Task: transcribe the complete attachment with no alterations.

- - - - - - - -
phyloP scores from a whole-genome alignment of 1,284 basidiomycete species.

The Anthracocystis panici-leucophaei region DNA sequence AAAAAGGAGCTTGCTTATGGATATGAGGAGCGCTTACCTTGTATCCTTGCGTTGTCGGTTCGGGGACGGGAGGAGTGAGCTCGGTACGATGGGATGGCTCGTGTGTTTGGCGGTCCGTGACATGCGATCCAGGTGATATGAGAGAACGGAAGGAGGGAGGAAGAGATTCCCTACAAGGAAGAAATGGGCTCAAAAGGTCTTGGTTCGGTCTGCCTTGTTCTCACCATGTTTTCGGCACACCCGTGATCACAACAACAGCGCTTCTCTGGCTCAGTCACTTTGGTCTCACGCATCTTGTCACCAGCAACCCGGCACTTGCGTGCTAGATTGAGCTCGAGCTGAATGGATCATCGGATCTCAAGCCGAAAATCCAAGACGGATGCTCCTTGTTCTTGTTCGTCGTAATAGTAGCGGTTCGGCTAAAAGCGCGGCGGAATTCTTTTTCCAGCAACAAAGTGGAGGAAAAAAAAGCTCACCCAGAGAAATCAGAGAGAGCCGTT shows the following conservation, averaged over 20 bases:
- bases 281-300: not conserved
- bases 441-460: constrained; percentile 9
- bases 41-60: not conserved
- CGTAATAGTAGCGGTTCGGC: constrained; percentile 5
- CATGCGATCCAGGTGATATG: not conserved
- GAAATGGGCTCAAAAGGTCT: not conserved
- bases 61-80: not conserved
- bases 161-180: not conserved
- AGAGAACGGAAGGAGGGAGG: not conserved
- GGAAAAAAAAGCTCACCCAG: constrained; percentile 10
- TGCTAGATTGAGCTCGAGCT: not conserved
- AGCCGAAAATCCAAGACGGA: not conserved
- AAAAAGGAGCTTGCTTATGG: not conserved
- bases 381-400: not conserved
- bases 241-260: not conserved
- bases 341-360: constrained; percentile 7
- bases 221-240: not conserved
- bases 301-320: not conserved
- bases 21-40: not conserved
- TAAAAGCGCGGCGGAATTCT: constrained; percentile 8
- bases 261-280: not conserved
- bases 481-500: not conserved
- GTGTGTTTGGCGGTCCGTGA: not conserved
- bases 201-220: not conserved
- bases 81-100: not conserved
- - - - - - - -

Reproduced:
phyloP scores from a whole-genome alignment of 1,284 basidiomycete species.

The Anthracocystis panici-leucophaei region DNA sequence AAAAAGGAGCTTGCTTATGGATATGAGGAGCGCTTACCTTGTATCCTTGCGTTGTCGGTTCGGGGACGGGAGGAGTGAGCTCGGTACGATGGGATGGCTCGTGTGTTTGGCGGTCCGTGACATGCGATCCAGGTGATATGAGAGAACGGAAGGAGGGAGGAAGAGATTCCCTACAAGGAAGAAATGGGCTCAAAAGGTCTTGGTTCGGTCTGCCTTGTTCTCACCATGTTTTCGGCACACCCGTGATCACAACAACAGCGCTTCTCTGGCTCAGTCACTTTGGTCTCACGCATCTTGTCACCAGCAACCCGGCACTTGCGTGCTAGATTGAGCTCGAGCTGAATGGATCATCGGATCTCAAGCCGAAAATCCAAGACGGATGCTCCTTGTTCTTGTTCGTCGTAATAGTAGCGGTTCGGCTAAAAGCGCGGCGGAATTCTTTTTCCAGCAACAAAGTGGAGGAAAAAAAAGCTCACCCAGAGAAATCAGAGAGAGCCGTT shows the following conservation, averaged over 20 bases:
- bases 281-300: not conserved
- bases 441-460: constrained; percentile 9
- bases 41-60: not conserved
- CGTAATAGTAGCGGTTCGGC: constrained; percentile 5
- CATGCGATCCAGGTGATATG: not conserved
- GAAATGGGCTCAAAAGGTCT: not conserved
- bases 61-80: not conserved
- bases 161-180: not conserved
- AGAGAACGGAAGGAGGGAGG: not conserved
- GGAAAAAAAAGCTCACCCAG: constrained; percentile 10
- TGCTAGATTGAGCTCGAGCT: not conserved
- AGCCGAAAATCCAAGACGGA: not conserved
- AAAAAGGAGCTTGCTTATGG: not conserved
- bases 381-400: not conserved
- bases 241-260: not conserved
- bases 341-360: constrained; percentile 7
- bases 221-240: not conserved
- bases 301-320: not conserved
- bases 21-40: not conserved
- TAAAAGCGCGGCGGAATTCT: constrained; percentile 8
- bases 261-280: not conserved
- bases 481-500: not conserved
- GTGTGTTTGGCGGTCCGTGA: not conserved
- bases 201-220: not conserved
- bases 81-100: not conserved